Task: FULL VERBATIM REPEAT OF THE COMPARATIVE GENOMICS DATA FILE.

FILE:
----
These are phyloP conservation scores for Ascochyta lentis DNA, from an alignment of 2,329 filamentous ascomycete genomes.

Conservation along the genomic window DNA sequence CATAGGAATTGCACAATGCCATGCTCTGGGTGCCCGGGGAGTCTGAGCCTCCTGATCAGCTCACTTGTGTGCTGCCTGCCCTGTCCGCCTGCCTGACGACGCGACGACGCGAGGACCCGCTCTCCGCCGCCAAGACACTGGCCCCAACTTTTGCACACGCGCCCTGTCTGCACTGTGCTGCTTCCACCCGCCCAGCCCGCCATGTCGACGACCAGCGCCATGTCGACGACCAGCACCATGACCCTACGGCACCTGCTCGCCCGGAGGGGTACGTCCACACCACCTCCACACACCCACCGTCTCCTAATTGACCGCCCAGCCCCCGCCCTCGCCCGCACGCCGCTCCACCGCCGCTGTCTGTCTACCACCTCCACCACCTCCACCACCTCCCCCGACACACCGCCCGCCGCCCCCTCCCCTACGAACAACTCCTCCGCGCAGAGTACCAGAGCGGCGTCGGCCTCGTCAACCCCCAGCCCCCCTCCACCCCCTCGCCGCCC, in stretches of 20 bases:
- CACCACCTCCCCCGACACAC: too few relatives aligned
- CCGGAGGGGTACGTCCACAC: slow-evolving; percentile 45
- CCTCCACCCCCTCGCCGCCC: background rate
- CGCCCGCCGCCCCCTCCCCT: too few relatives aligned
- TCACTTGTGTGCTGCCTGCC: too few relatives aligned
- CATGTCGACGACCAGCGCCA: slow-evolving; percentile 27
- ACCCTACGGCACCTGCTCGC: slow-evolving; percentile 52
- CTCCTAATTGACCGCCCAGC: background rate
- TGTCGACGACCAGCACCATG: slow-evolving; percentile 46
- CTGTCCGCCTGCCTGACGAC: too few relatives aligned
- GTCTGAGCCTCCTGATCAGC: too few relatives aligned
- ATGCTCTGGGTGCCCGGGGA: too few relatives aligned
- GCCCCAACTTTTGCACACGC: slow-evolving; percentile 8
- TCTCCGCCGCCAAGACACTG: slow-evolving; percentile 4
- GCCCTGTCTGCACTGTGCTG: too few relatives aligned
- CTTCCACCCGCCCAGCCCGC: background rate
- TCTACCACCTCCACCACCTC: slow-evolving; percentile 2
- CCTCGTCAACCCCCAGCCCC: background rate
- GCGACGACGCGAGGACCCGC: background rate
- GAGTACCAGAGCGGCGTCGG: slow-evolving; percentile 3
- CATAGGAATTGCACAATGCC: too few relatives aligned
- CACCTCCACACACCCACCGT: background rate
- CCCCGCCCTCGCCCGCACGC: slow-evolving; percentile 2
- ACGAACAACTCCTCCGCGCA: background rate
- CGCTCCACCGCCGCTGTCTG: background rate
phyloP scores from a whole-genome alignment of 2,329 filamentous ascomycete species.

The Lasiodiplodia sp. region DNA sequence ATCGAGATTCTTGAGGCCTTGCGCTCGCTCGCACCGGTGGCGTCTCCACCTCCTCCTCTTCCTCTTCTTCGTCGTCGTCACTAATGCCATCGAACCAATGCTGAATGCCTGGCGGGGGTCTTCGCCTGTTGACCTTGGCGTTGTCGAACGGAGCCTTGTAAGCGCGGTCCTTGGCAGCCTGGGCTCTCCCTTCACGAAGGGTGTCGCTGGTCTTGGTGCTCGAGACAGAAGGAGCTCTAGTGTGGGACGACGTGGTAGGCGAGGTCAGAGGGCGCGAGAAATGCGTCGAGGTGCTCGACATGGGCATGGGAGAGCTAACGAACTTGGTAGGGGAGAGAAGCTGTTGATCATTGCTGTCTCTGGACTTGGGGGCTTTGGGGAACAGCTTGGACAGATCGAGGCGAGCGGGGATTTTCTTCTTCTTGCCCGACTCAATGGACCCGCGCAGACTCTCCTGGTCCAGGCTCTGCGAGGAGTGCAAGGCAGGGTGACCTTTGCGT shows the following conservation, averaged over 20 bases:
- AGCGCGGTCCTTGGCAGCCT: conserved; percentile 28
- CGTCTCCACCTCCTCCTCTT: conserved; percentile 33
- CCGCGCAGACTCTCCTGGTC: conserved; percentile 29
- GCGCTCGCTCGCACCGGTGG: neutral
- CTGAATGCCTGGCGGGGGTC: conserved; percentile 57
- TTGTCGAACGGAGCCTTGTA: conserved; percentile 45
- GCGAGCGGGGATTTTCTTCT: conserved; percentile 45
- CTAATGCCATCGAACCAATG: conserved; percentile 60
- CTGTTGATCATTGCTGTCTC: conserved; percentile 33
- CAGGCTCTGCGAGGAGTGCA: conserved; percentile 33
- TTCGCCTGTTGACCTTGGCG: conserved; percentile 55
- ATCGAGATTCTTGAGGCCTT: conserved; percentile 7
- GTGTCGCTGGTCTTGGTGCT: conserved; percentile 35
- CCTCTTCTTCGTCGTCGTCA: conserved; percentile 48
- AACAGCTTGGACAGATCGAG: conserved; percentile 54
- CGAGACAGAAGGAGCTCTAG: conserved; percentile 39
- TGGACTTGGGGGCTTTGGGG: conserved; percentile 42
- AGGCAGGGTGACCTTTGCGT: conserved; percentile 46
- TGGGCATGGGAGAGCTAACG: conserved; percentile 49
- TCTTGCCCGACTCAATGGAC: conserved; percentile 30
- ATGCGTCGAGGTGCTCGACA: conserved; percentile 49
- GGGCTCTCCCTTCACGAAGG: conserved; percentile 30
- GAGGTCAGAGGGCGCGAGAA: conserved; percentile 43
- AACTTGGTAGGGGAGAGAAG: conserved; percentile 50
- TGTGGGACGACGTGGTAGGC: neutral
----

These are phyloP conservation scores for Ascochyta lentis DNA, from an alignment of 2,329 filamentous ascomycete genomes.

Conservation along the genomic window DNA sequence CATAGGAATTGCACAATGCCATGCTCTGGGTGCCCGGGGAGTCTGAGCCTCCTGATCAGCTCACTTGTGTGCTGCCTGCCCTGTCCGCCTGCCTGACGACGCGACGACGCGAGGACCCGCTCTCCGCCGCCAAGACACTGGCCCCAACTTTTGCACACGCGCCCTGTCTGCACTGTGCTGCTTCCACCCGCCCAGCCCGCCATGTCGACGACCAGCGCCATGTCGACGACCAGCACCATGACCCTACGGCACCTGCTCGCCCGGAGGGGTACGTCCACACCACCTCCACACACCCACCGTCTCCTAATTGACCGCCCAGCCCCCGCCCTCGCCCGCACGCCGCTCCACCGCCGCTGTCTGTCTACCACCTCCACCACCTCCACCACCTCCCCCGACACACCGCCCGCCGCCCCCTCCCCTACGAACAACTCCTCCGCGCAGAGTACCAGAGCGGCGTCGGCCTCGTCAACCCCCAGCCCCCCTCCACCCCCTCGCCGCCC, in stretches of 20 bases:
- CACCACCTCCCCCGACACAC: too few relatives aligned
- CCGGAGGGGTACGTCCACAC: slow-evolving; percentile 45
- CCTCCACCCCCTCGCCGCCC: background rate
- CGCCCGCCGCCCCCTCCCCT: too few relatives aligned
- TCACTTGTGTGCTGCCTGCC: too few relatives aligned
- CATGTCGACGACCAGCGCCA: slow-evolving; percentile 27
- ACCCTACGGCACCTGCTCGC: slow-evolving; percentile 52
- CTCCTAATTGACCGCCCAGC: background rate
- TGTCGACGACCAGCACCATG: slow-evolving; percentile 46
- CTGTCCGCCTGCCTGACGAC: too few relatives aligned
- GTCTGAGCCTCCTGATCAGC: too few relatives aligned
- ATGCTCTGGGTGCCCGGGGA: too few relatives aligned
- GCCCCAACTTTTGCACACGC: slow-evolving; percentile 8
- TCTCCGCCGCCAAGACACTG: slow-evolving; percentile 4
- GCCCTGTCTGCACTGTGCTG: too few relatives aligned
- CTTCCACCCGCCCAGCCCGC: background rate
- TCTACCACCTCCACCACCTC: slow-evolving; percentile 2
- CCTCGTCAACCCCCAGCCCC: background rate
- GCGACGACGCGAGGACCCGC: background rate
- GAGTACCAGAGCGGCGTCGG: slow-evolving; percentile 3
- CATAGGAATTGCACAATGCC: too few relatives aligned
- CACCTCCACACACCCACCGT: background rate
- CCCCGCCCTCGCCCGCACGC: slow-evolving; percentile 2
- ACGAACAACTCCTCCGCGCA: background rate
- CGCTCCACCGCCGCTGTCTG: background rate
phyloP scores from a whole-genome alignment of 2,329 filamentous ascomycete species.

The Lasiodiplodia sp. region DNA sequence ATCGAGATTCTTGAGGCCTTGCGCTCGCTCGCACCGGTGGCGTCTCCACCTCCTCCTCTTCCTCTTCTTCGTCGTCGTCACTAATGCCATCGAACCAATGCTGAATGCCTGGCGGGGGTCTTCGCCTGTTGACCTTGGCGTTGTCGAACGGAGCCTTGTAAGCGCGGTCCTTGGCAGCCTGGGCTCTCCCTTCACGAAGGGTGTCGCTGGTCTTGGTGCTCGAGACAGAAGGAGCTCTAGTGTGGGACGACGTGGTAGGCGAGGTCAGAGGGCGCGAGAAATGCGTCGAGGTGCTCGACATGGGCATGGGAGAGCTAACGAACTTGGTAGGGGAGAGAAGCTGTTGATCATTGCTGTCTCTGGACTTGGGGGCTTTGGGGAACAGCTTGGACAGATCGAGGCGAGCGGGGATTTTCTTCTTCTTGCCCGACTCAATGGACCCGCGCAGACTCTCCTGGTCCAGGCTCTGCGAGGAGTGCAAGGCAGGGTGACCTTTGCGT shows the following conservation, averaged over 20 bases:
- AGCGCGGTCCTTGGCAGCCT: conserved; percentile 28
- CGTCTCCACCTCCTCCTCTT: conserved; percentile 33
- CCGCGCAGACTCTCCTGGTC: conserved; percentile 29
- GCGCTCGCTCGCACCGGTGG: neutral
- CTGAATGCCTGGCGGGGGTC: conserved; percentile 57
- TTGTCGAACGGAGCCTTGTA: conserved; percentile 45
- GCGAGCGGGGATTTTCTTCT: conserved; percentile 45
- CTAATGCCATCGAACCAATG: conserved; percentile 60
- CTGTTGATCATTGCTGTCTC: conserved; percentile 33
- CAGGCTCTGCGAGGAGTGCA: conserved; percentile 33
- TTCGCCTGTTGACCTTGGCG: conserved; percentile 55
- ATCGAGATTCTTGAGGCCTT: conserved; percentile 7
- GTGTCGCTGGTCTTGGTGCT: conserved; percentile 35
- CCTCTTCTTCGTCGTCGTCA: conserved; percentile 48
- AACAGCTTGGACAGATCGAG: conserved; percentile 54
- CGAGACAGAAGGAGCTCTAG: conserved; percentile 39
- TGGACTTGGGGGCTTTGGGG: conserved; percentile 42
- AGGCAGGGTGACCTTTGCGT: conserved; percentile 46
- TGGGCATGGGAGAGCTAACG: conserved; percentile 49
- TCTTGCCCGACTCAATGGAC: conserved; percentile 30
- ATGCGTCGAGGTGCTCGACA: conserved; percentile 49
- GGGCTCTCCCTTCACGAAGG: conserved; percentile 30
- GAGGTCAGAGGGCGCGAGAA: conserved; percentile 43
- AACTTGGTAGGGGAGAGAAG: conserved; percentile 50
- TGTGGGACGACGTGGTAGGC: neutral